Investment strategist and newsletter publisher Michael Belkin, whose proprietary model correctly forecast market peaks in 2000 and 2007, says it's time to move into defensive investments, according to Barron's. In particular, Belkin worries that the markets are "in a crazy bubble based on central banks' quantitative easing," as quoted by Barron's. (For more, see also: Stocks Face "Nasty Shock" From Fed-Created Bubble.)
For his Apocalypse Portfolio, Belkin recommends stocks such as oil exploration, refining and marketing giant Chevron Corp. (CVX), gold and copper producer Newmont Mining Corp. (NEM), silver miner Pan American Silver Corp. (PAAS), and telecom services provider Verizon Communications Inc. (VZ). He also advises short sales of semiconductor manufacturer Nvidia Corp. (NVDA), Google parent Alphabet Inc. (GOOG), and discount broker Charles Schwab Corp. (SCHW), among others.
As a general trend, Belkin expects investors to rotate out of richly valued technology shares into more defensive energy and utility stocks that offer attractive dividend yields. Indeed, he finds energy shares that were hurt by the drop in crude oil prices to be particularly attractive right now. U.S. Treasury Bonds are another alternative for safety-oriented investors, he adds.
Belkin recommends Chevron as a cheap defensive stock with a dividend yield of more than 4%. With Newmont Mining, gold typically shows a negative correlation with the S&P, and is in a bullish trend right now. Regarding Pan American Silver, he expects silver prices to climb faster than gold, and he notes that there is a smaller universe of silver mining stocks than gold issues. He sees Verizon as inexpensive and less risky than technology shares, and it offers a 4.8% dividend yield.
Additionally, Belkin suggests several exchange-traded funds (ETF) and notes (ETN), including the CSOP SZSE ChiNext ETF (3147.HK) as a play on $1 trillion of infrastructure spending in China. He also recommends the iPath S&P 500 VIX ST Futures ETN (VXX), a heavily shorted ETN linked to the CBOE Volatility Index (VIX) that he says could jump in price if market volatility finally picks up.
What to Short
Belkin says that it's time to short some tech favorites and financial stocks whose prices have dropped under their 200-month moving averages, a signal to him that they could be headed even lower. Nvidia and Schwab are among the vulnerable stocks that he finds in these sectors. Google parent Alphabet Inc. is among his shorts on the basis that it is over-owned, and thus vulnerable to heavy selling in a market downturn.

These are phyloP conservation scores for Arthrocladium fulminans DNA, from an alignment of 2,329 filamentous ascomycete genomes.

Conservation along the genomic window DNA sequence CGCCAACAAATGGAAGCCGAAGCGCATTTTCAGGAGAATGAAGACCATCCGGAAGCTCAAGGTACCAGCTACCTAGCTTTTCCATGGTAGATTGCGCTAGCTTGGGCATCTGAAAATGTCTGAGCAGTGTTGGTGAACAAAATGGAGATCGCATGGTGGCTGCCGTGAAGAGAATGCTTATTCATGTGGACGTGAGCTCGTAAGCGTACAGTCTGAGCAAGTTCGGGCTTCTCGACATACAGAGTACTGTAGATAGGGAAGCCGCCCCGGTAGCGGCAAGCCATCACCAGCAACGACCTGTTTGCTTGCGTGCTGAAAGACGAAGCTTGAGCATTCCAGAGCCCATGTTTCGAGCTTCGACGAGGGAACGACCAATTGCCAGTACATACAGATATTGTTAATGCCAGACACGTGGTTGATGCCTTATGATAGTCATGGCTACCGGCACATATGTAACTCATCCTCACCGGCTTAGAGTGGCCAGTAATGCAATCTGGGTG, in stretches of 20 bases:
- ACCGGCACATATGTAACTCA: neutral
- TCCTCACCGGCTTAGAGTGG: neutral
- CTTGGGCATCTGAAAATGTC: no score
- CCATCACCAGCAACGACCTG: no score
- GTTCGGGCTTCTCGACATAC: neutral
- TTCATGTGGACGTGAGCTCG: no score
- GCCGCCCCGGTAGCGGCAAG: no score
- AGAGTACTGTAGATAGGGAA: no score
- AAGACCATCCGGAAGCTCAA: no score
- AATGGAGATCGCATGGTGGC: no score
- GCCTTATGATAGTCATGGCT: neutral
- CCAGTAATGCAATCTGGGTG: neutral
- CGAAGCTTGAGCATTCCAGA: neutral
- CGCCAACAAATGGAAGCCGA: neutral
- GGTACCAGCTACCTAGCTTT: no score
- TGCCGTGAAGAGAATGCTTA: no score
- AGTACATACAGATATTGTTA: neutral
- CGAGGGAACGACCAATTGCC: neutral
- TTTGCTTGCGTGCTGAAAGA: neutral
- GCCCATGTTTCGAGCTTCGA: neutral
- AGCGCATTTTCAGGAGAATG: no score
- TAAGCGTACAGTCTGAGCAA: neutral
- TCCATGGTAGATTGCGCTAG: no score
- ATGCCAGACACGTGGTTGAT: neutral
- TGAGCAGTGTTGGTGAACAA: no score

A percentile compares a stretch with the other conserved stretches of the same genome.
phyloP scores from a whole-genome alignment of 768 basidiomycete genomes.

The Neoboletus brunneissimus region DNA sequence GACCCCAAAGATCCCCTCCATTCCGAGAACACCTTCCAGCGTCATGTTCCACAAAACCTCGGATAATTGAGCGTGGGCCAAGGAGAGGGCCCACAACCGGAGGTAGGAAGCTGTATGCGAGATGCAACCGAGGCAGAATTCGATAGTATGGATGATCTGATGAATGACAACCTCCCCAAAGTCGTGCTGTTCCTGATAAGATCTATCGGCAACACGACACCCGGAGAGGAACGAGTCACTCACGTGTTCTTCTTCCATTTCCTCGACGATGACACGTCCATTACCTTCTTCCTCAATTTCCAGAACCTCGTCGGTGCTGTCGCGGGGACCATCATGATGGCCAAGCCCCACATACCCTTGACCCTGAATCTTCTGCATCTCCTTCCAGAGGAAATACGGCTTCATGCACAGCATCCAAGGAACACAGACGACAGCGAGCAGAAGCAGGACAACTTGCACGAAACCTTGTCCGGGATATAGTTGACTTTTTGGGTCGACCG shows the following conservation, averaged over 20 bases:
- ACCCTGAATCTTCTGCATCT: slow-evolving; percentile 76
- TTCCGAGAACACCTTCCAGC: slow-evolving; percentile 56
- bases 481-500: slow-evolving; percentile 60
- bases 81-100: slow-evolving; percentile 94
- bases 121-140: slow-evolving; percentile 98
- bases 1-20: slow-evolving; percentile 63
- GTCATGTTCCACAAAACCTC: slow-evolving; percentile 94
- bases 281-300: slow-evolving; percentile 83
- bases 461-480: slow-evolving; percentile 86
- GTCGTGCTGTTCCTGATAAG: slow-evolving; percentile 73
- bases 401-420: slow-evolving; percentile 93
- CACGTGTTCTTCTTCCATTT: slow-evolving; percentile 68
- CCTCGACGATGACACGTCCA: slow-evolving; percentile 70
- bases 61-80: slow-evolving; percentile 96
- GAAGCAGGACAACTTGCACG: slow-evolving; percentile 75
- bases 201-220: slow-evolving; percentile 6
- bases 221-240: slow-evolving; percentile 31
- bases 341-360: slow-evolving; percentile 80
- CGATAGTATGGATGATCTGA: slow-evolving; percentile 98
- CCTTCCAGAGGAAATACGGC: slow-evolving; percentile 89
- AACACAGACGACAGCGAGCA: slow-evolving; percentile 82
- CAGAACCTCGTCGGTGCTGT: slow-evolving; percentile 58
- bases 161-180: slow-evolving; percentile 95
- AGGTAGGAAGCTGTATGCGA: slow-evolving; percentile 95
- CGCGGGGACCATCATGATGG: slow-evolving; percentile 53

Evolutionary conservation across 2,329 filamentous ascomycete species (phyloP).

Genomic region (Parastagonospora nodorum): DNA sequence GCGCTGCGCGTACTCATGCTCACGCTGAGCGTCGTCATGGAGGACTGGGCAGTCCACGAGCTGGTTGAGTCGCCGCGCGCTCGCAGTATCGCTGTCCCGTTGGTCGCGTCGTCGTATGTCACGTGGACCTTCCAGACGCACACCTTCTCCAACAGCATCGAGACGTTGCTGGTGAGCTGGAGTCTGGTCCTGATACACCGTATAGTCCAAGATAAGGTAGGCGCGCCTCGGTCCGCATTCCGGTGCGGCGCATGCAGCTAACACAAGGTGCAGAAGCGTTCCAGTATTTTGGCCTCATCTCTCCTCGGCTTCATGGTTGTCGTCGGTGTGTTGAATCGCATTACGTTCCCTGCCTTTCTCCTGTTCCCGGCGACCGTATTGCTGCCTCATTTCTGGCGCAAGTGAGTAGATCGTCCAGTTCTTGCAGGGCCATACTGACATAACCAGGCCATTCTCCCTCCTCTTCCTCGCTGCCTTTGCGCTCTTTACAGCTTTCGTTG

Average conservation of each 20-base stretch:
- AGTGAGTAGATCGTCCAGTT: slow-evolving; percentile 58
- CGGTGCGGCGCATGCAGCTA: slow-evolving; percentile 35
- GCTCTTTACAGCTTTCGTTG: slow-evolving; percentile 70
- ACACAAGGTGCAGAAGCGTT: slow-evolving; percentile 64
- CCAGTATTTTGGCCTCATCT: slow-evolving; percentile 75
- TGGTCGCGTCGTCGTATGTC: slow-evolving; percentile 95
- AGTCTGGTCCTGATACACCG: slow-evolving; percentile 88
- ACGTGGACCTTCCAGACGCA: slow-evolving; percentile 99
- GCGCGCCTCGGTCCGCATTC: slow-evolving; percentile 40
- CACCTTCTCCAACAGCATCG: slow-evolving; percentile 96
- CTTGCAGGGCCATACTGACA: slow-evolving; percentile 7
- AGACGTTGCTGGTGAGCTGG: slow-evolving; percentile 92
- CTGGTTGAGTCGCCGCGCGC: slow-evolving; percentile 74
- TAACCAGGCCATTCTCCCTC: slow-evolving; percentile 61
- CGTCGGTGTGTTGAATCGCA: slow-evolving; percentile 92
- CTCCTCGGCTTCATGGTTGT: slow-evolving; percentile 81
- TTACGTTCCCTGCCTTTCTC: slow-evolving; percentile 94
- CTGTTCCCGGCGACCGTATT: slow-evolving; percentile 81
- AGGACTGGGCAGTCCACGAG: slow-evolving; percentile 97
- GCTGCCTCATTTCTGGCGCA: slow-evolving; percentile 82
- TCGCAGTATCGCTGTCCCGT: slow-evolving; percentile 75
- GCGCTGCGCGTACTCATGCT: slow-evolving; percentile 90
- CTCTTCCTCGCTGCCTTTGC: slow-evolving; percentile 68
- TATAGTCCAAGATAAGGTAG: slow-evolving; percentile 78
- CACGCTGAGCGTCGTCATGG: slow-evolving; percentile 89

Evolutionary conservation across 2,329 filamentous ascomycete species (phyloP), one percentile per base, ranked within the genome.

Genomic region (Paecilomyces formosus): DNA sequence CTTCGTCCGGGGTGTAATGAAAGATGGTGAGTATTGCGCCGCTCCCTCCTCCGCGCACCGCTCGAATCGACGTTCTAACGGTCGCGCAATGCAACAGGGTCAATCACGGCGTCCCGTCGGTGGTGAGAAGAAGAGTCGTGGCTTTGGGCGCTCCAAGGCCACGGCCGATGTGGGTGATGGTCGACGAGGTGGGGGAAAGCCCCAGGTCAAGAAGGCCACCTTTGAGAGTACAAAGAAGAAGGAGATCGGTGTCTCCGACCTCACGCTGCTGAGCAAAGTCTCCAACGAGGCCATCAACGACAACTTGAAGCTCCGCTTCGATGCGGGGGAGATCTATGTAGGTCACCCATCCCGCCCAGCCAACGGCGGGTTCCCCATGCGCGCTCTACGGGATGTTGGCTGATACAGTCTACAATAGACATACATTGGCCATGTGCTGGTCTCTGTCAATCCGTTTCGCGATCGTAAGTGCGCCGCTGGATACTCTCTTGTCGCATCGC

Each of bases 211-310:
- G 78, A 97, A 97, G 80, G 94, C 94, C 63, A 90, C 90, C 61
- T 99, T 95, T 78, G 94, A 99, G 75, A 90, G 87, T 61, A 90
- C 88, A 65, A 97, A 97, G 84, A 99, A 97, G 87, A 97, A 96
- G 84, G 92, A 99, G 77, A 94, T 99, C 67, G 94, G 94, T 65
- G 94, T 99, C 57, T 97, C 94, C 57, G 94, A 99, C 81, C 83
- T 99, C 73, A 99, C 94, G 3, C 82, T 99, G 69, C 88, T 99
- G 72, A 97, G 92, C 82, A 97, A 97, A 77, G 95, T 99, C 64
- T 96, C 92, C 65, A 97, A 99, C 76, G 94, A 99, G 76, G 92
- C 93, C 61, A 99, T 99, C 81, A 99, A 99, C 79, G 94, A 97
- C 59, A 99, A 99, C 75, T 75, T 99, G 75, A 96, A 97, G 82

His analysis of market moving averages, meanwhile, suggests that the tech-heavy Nasdaq Composite Index (IXIC) may be significantly overpriced, foreshadowing a drop of 50% or more. Using the same methodology, his model turned bearish in 2000, Barron's says. From its dotcom bubble peak in March 2000 to its low in October 2002, the Nasdaq Composite fell 78%.
The current U.S. economic upturn is now 99 months old, the third-longest since 1902, Belkin notes. Moreover, he is among many observers who warn that it has been artificially sustained by the Federal Reserve. He sees a recession on the horizon, key indicators being that growth in automotive sales and retail sales peaked in December and January, respectively. With corporate earnings eventually declining in a recessionary environment, stock prices will follow, he indicates. (For more, see also: Bear Market Ahead: What 5 Big Investors Forecast.)
Bear Market Precedents
The last bear market in U.S. stocks ran from October 9, 2007 through March 9, 2009, for a duration of 17 months. During this time period, the S&P 500 Index (SPX) lost 57%, the Dow Jones Industrial Average (DJIA) Index fell 54%, and the Nasdaq Composite Index dropped 55%. How far can the markets drop today? For example, the S&P 500 closed last Friday 61% above its October 9, 2007 close, per Yahoo Finance, a much higher perch from which to tumble.
The experience of 2007 to 2009, however, was rather modest compared to the brutal 34-month bear market of 1929 to 1932. In speaking of the stock market crash of 1929, most people just refer to the Dow's 23% cumulative drop during two consecutive days, "Black Monday" October 28 and "Black Tuesday" October 29, 1929. However, that bear market ran all the way from September 3, 1929 through July 7, 1932, during which time the Dow plummeted 89%, per MacroTrends LLC, and the S&P shed 86%, per NBC News.